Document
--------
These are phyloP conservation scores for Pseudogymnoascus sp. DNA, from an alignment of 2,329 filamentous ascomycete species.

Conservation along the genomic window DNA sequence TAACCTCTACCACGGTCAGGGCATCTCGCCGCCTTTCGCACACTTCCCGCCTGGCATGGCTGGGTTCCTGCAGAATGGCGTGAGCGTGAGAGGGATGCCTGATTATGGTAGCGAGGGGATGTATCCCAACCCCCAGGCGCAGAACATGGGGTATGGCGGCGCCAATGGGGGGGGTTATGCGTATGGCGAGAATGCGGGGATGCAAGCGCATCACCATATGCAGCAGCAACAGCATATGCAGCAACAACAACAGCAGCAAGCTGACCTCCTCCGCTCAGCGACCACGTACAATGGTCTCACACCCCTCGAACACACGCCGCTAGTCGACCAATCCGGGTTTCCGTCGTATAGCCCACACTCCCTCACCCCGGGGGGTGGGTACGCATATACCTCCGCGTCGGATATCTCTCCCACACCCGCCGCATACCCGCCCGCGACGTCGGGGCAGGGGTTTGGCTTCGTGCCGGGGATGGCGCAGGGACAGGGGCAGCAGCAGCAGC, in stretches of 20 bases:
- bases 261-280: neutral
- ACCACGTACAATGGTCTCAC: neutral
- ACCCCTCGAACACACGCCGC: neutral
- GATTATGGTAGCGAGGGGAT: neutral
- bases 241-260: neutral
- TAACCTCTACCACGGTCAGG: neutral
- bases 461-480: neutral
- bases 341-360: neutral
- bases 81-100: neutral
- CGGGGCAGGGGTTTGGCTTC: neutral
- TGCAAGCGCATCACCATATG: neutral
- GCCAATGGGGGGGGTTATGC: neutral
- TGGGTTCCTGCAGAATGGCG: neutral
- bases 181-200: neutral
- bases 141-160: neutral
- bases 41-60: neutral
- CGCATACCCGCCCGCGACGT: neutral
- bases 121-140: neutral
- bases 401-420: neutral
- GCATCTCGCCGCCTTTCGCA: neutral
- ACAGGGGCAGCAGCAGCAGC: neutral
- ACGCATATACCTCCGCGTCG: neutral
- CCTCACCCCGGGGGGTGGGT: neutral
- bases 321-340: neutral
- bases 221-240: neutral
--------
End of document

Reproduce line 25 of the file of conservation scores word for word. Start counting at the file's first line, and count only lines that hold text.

- CCTCACCCCGGGGGGTGGGT: neutral